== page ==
To struggle is to act on the edges, to accept chronic indecision and, in this sense, it is a reflection of a way of life.

What do you mean you when you write that struggle perpetuates the political regime's rules?

If we gather the fragments that are most often repeated in street slang, we see a description of the social experience expressed in the following way: "You are being choked, so you resort to innovating, you cross the line, and then you have to clean up, by which point you have fallen into their dynamics, those of the [elite in power]."

In addition to the daily instability of life and its material circumstances, and the limits imposed by the State on private economic activities, there is the impossibility of observing socialist legality by the book, and the irrationality of production and work regulations. 

In this context, everyone, or almost everyone, is forced to innovate to get by. Whether in neighborhoods or at companies, all the members of the committees of mass organizations are marcados; that is, no one can be considered untarnished. All are at the mercy of the sudden legal changes and directives decided at the highest levels of the State.

As the rules of the game and political ground rules cannot be known with certainty, as they are subject to frequent changes to thwart potentially subversive speech and conduct, unpredictability constitutes the central dimension of struggle, and strugglers continuously strive to “cleanse themselves.” Thus, the different ways to cleanse oneself are dynamic and diverse. 

Since the 60s, this practical imperative has consisted mainly of "not talking trash about the Revolution" or the leaders, and participating in activities based on the Revolution.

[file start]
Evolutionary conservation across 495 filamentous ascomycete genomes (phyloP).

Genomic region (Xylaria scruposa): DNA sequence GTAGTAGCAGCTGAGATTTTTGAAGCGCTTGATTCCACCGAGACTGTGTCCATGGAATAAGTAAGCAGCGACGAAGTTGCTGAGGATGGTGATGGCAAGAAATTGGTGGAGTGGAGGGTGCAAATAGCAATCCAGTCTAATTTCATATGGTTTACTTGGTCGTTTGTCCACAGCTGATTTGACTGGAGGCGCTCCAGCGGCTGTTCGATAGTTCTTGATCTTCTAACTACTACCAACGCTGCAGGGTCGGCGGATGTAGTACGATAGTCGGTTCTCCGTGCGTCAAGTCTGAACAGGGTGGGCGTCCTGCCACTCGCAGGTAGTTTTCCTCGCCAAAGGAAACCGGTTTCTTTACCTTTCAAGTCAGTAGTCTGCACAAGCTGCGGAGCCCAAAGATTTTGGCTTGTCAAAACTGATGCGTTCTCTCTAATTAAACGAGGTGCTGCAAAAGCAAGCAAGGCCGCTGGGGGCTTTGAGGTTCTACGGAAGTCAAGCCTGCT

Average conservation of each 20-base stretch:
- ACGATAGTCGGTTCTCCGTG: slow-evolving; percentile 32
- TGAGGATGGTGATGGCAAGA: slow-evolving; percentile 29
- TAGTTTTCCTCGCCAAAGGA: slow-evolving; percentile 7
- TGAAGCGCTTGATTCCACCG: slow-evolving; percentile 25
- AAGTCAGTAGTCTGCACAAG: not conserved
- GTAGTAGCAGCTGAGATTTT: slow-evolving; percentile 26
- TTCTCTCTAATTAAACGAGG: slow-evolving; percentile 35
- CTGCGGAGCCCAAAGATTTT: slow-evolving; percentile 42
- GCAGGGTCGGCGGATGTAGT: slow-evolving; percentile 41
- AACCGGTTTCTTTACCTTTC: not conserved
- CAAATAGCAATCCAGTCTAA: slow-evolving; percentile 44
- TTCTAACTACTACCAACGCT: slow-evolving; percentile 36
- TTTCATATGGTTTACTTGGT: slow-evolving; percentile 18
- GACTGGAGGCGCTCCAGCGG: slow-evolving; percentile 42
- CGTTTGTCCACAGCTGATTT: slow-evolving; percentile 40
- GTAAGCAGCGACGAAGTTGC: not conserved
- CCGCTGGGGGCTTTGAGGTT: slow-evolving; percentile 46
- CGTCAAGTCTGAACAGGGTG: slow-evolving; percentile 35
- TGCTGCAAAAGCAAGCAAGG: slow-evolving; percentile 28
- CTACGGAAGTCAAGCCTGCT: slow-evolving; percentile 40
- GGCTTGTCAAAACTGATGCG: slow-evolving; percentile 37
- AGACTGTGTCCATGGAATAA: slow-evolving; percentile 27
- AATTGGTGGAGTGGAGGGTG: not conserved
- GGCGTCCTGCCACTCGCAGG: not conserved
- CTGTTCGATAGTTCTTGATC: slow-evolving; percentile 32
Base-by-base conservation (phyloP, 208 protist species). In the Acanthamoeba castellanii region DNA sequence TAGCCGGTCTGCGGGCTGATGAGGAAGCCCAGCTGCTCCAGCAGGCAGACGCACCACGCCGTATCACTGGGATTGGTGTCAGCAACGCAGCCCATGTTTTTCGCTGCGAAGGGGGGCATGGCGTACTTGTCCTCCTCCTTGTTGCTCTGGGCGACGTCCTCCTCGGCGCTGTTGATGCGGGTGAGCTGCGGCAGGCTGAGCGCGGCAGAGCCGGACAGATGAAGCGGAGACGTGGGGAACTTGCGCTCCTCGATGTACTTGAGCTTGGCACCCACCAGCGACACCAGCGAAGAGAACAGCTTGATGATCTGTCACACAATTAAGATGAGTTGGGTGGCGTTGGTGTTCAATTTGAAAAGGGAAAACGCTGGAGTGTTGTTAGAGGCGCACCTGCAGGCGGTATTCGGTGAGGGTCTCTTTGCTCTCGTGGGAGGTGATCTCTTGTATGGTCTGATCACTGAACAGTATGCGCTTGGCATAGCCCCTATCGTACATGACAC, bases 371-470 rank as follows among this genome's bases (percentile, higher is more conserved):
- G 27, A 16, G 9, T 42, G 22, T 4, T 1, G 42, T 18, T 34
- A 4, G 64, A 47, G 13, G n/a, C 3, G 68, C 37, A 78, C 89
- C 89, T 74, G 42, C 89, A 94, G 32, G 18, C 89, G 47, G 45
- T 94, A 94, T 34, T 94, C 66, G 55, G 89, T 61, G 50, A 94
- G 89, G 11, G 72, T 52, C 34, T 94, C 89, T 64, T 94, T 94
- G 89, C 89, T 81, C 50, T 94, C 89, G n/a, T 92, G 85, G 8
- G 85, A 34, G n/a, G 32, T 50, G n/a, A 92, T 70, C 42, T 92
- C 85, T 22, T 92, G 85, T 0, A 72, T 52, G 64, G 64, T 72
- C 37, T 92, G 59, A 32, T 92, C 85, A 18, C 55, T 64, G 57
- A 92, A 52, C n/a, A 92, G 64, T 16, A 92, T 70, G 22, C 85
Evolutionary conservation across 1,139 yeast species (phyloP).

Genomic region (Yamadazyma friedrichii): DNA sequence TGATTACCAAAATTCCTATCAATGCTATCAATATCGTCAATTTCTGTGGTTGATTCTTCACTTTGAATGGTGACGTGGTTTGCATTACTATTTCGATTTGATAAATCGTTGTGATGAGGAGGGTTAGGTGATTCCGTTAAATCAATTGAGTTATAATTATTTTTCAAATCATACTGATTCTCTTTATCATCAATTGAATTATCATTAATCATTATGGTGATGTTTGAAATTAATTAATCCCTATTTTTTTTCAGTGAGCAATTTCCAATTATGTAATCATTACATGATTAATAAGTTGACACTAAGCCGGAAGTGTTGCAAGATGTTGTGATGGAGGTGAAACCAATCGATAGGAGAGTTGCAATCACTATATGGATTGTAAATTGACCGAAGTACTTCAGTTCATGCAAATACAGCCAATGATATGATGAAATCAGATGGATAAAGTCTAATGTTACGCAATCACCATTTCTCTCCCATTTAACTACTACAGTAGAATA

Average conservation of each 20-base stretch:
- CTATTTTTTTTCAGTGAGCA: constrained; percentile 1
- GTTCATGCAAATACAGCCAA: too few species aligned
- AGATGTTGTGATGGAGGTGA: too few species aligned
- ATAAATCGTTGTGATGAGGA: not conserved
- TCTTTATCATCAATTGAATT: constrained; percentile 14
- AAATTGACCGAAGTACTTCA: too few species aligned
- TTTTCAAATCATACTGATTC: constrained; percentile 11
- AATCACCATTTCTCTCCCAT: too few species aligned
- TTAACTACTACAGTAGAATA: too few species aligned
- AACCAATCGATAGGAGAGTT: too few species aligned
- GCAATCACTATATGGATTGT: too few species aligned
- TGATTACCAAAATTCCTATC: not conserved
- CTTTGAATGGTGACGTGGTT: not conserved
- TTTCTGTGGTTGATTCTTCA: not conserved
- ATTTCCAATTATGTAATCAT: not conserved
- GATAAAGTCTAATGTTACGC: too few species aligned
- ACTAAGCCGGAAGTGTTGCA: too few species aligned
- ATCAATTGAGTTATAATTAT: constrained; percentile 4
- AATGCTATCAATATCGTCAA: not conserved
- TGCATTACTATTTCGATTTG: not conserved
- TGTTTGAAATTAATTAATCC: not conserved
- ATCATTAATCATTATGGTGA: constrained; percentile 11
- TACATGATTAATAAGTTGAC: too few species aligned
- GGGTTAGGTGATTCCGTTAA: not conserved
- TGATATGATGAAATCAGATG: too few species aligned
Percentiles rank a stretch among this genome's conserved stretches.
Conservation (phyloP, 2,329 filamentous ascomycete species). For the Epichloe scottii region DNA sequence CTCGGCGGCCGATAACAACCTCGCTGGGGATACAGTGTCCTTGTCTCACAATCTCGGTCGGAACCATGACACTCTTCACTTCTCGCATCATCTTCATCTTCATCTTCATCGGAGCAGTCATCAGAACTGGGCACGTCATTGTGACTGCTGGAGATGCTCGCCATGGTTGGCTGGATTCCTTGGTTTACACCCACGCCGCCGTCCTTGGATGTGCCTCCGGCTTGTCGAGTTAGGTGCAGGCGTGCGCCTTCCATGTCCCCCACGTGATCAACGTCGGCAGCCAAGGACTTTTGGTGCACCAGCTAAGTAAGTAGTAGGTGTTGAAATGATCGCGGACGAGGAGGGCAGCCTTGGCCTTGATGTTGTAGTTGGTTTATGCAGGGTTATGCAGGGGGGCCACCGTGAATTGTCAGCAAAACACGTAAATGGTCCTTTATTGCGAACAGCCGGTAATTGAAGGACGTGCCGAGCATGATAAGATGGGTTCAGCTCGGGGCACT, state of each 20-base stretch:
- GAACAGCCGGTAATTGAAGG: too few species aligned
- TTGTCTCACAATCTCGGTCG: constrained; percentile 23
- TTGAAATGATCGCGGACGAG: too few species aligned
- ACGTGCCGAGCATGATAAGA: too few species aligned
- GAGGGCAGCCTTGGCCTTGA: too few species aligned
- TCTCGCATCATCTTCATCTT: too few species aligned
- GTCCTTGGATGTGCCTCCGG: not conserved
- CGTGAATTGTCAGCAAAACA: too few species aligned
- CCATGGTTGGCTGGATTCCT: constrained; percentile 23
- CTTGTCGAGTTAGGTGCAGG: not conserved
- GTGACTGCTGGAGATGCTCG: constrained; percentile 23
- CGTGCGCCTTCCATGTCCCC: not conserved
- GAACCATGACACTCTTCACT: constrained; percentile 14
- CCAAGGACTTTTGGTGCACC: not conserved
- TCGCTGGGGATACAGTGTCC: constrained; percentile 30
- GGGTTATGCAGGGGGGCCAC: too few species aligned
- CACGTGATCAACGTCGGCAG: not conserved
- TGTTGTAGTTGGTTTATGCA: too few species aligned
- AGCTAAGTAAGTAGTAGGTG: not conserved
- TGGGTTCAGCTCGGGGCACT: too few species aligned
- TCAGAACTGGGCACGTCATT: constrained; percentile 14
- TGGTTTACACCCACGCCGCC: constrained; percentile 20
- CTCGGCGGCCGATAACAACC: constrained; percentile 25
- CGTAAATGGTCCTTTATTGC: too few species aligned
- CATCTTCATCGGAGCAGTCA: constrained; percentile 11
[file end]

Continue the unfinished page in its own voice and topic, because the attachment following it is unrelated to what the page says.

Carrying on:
Different people have different reasons, from keeping up appearances, to avoiding exposure to the "Law of Danger," to mitigating damage in the event that a crime is suddenly punished, to social climbing, to entering and leaving the country freely. However, as a whole these operations perpetuate signs of the existence of revolutionary society and the regime's social operation.

It is this vicious circle which Cubans seem to refer to when they talk about "their mechanics" to designate the continuous renovation of a production system of "merits" and of "cleansings. " This is traceable to the inextricable logic of struggle: the strategies used to avoid sanctions are, at the same time, ways to empower oneself, without managing to entirely evade risky and unforeseeable situations, which are perpetuated for the people of the diaspora - a concept that, since the collapse of the Soviet block, is defined in opposition to those in "exile."

All this contradicts the perception of struggle as a form of resistance. But also it entails rethinking the very nature of the Cuban regime and its evolution, an aspect that is a central topic in your first book: Cuba: A Revolution.

The Castroist conception of politics – a unanimous people, radical justice, the same education for all, and the metamorphosis of the social reality thanks to work and the eradication of vices – sought to lay the foundations of a new order, continuously molded by the State and the revolutionary vanguard, where the affirmation of the absolute unity of the nation's political body meant the suppression of the other, of the dissonant element.

However, the reference to the concept of struggle by the regime - which became manifest by the end of the 60s with the slogan "100 years of Struggle," indicates a phenomenon of fluctuation between the imperatives of ideology and the limitations of reality: the regime is condemned to oscillate between abrupt, disruptive revolutionary reactions and the logic of institutional stabilization.

The concept of totalitarianism has been denigrated by certain historians as a cliché proceeding from political science: a single-party regime in which the State quashes, by means of terror, police control and a monopoly on the economy and mass media, a society stultified by ideology and condemned to meekly obey if it wants to survive. 

Nevertheless, it continues to be a concept that is flexible enough to measure the singularity of the type of domination that has allowed these regimes to endure over time.